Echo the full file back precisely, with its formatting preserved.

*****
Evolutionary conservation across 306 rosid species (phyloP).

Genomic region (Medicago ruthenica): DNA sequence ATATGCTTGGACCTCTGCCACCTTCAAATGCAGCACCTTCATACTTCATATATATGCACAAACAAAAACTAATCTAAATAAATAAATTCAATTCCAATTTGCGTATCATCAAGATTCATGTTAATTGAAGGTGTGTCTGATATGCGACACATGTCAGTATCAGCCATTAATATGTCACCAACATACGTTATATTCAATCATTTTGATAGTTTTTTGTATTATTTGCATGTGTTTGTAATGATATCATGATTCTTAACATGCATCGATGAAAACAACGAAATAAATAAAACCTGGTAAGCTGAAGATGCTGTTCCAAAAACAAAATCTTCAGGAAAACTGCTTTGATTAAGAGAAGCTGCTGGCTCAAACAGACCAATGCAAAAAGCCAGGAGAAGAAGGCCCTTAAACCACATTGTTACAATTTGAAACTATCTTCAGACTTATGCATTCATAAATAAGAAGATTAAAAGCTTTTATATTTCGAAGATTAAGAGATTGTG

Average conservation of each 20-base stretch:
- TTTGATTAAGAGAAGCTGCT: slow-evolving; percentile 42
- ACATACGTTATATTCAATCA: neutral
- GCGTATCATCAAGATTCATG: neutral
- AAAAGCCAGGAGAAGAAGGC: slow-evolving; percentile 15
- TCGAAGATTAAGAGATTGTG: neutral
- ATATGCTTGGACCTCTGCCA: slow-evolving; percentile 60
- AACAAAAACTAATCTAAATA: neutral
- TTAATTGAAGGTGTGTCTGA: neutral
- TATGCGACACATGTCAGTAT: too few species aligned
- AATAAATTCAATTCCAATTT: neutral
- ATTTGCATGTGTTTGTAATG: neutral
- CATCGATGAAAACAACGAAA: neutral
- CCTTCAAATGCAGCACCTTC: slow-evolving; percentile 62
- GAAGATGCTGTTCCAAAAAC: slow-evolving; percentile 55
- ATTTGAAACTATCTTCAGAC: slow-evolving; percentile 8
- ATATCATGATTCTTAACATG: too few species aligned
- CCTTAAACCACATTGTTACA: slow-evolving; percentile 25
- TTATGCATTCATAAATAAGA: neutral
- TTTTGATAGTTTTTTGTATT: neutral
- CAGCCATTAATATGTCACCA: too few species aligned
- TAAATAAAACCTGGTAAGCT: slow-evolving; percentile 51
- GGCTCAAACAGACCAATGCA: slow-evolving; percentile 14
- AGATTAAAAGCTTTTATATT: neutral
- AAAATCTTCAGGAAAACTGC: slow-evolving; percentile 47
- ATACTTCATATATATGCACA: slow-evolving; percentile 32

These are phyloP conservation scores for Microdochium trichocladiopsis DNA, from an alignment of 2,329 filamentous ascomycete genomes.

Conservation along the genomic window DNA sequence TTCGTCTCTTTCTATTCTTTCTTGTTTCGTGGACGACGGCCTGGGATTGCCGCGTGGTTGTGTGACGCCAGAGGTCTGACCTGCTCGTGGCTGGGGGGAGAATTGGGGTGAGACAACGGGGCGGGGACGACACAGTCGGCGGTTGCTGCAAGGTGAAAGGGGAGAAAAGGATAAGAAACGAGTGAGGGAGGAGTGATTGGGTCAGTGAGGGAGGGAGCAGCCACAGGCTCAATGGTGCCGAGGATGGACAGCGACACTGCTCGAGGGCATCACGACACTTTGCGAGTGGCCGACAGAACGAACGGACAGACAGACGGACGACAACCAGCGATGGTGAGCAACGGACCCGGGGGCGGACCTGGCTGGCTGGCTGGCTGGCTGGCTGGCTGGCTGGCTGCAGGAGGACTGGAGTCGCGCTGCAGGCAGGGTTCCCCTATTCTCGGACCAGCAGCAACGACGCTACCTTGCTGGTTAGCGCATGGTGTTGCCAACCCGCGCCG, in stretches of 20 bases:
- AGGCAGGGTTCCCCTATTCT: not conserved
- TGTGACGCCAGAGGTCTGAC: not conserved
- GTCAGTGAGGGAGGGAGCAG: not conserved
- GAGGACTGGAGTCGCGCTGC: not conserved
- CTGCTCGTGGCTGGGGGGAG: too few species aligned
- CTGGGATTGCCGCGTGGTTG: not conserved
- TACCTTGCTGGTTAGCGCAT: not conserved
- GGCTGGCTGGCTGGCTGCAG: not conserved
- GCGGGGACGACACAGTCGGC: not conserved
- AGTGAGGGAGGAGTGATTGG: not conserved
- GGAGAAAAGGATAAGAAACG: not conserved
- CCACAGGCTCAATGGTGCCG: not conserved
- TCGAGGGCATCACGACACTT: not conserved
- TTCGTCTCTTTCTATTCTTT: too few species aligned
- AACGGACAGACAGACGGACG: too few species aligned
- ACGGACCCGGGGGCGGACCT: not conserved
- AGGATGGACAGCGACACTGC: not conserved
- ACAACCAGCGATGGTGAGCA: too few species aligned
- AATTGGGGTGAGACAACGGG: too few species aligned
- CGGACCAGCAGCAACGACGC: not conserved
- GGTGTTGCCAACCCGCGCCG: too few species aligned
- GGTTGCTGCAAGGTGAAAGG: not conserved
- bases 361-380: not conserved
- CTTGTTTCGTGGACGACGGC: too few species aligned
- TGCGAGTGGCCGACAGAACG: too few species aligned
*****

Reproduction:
Evolutionary conservation across 306 rosid species (phyloP).

Genomic region (Medicago ruthenica): DNA sequence ATATGCTTGGACCTCTGCCACCTTCAAATGCAGCACCTTCATACTTCATATATATGCACAAACAAAAACTAATCTAAATAAATAAATTCAATTCCAATTTGCGTATCATCAAGATTCATGTTAATTGAAGGTGTGTCTGATATGCGACACATGTCAGTATCAGCCATTAATATGTCACCAACATACGTTATATTCAATCATTTTGATAGTTTTTTGTATTATTTGCATGTGTTTGTAATGATATCATGATTCTTAACATGCATCGATGAAAACAACGAAATAAATAAAACCTGGTAAGCTGAAGATGCTGTTCCAAAAACAAAATCTTCAGGAAAACTGCTTTGATTAAGAGAAGCTGCTGGCTCAAACAGACCAATGCAAAAAGCCAGGAGAAGAAGGCCCTTAAACCACATTGTTACAATTTGAAACTATCTTCAGACTTATGCATTCATAAATAAGAAGATTAAAAGCTTTTATATTTCGAAGATTAAGAGATTGTG

Average conservation of each 20-base stretch:
- TTTGATTAAGAGAAGCTGCT: slow-evolving; percentile 42
- ACATACGTTATATTCAATCA: neutral
- GCGTATCATCAAGATTCATG: neutral
- AAAAGCCAGGAGAAGAAGGC: slow-evolving; percentile 15
- TCGAAGATTAAGAGATTGTG: neutral
- ATATGCTTGGACCTCTGCCA: slow-evolving; percentile 60
- AACAAAAACTAATCTAAATA: neutral
- TTAATTGAAGGTGTGTCTGA: neutral
- TATGCGACACATGTCAGTAT: too few species aligned
- AATAAATTCAATTCCAATTT: neutral
- ATTTGCATGTGTTTGTAATG: neutral
- CATCGATGAAAACAACGAAA: neutral
- CCTTCAAATGCAGCACCTTC: slow-evolving; percentile 62
- GAAGATGCTGTTCCAAAAAC: slow-evolving; percentile 55
- ATTTGAAACTATCTTCAGAC: slow-evolving; percentile 8
- ATATCATGATTCTTAACATG: too few species aligned
- CCTTAAACCACATTGTTACA: slow-evolving; percentile 25
- TTATGCATTCATAAATAAGA: neutral
- TTTTGATAGTTTTTTGTATT: neutral
- CAGCCATTAATATGTCACCA: too few species aligned
- TAAATAAAACCTGGTAAGCT: slow-evolving; percentile 51
- GGCTCAAACAGACCAATGCA: slow-evolving; percentile 14
- AGATTAAAAGCTTTTATATT: neutral
- AAAATCTTCAGGAAAACTGC: slow-evolving; percentile 47
- ATACTTCATATATATGCACA: slow-evolving; percentile 32

These are phyloP conservation scores for Microdochium trichocladiopsis DNA, from an alignment of 2,329 filamentous ascomycete genomes.

Conservation along the genomic window DNA sequence TTCGTCTCTTTCTATTCTTTCTTGTTTCGTGGACGACGGCCTGGGATTGCCGCGTGGTTGTGTGACGCCAGAGGTCTGACCTGCTCGTGGCTGGGGGGAGAATTGGGGTGAGACAACGGGGCGGGGACGACACAGTCGGCGGTTGCTGCAAGGTGAAAGGGGAGAAAAGGATAAGAAACGAGTGAGGGAGGAGTGATTGGGTCAGTGAGGGAGGGAGCAGCCACAGGCTCAATGGTGCCGAGGATGGACAGCGACACTGCTCGAGGGCATCACGACACTTTGCGAGTGGCCGACAGAACGAACGGACAGACAGACGGACGACAACCAGCGATGGTGAGCAACGGACCCGGGGGCGGACCTGGCTGGCTGGCTGGCTGGCTGGCTGGCTGGCTGGCTGCAGGAGGACTGGAGTCGCGCTGCAGGCAGGGTTCCCCTATTCTCGGACCAGCAGCAACGACGCTACCTTGCTGGTTAGCGCATGGTGTTGCCAACCCGCGCCG, in stretches of 20 bases:
- AGGCAGGGTTCCCCTATTCT: not conserved
- TGTGACGCCAGAGGTCTGAC: not conserved
- GTCAGTGAGGGAGGGAGCAG: not conserved
- GAGGACTGGAGTCGCGCTGC: not conserved
- CTGCTCGTGGCTGGGGGGAG: too few species aligned
- CTGGGATTGCCGCGTGGTTG: not conserved
- TACCTTGCTGGTTAGCGCAT: not conserved
- GGCTGGCTGGCTGGCTGCAG: not conserved
- GCGGGGACGACACAGTCGGC: not conserved
- AGTGAGGGAGGAGTGATTGG: not conserved
- GGAGAAAAGGATAAGAAACG: not conserved
- CCACAGGCTCAATGGTGCCG: not conserved
- TCGAGGGCATCACGACACTT: not conserved
- TTCGTCTCTTTCTATTCTTT: too few species aligned
- AACGGACAGACAGACGGACG: too few species aligned
- ACGGACCCGGGGGCGGACCT: not conserved
- AGGATGGACAGCGACACTGC: not conserved
- ACAACCAGCGATGGTGAGCA: too few species aligned
- AATTGGGGTGAGACAACGGG: too few species aligned
- CGGACCAGCAGCAACGACGC: not conserved
- GGTGTTGCCAACCCGCGCCG: too few species aligned
- GGTTGCTGCAAGGTGAAAGG: not conserved
- bases 361-380: not conserved
- CTTGTTTCGTGGACGACGGC: too few species aligned
- TGCGAGTGGCCGACAGAACG: too few species aligned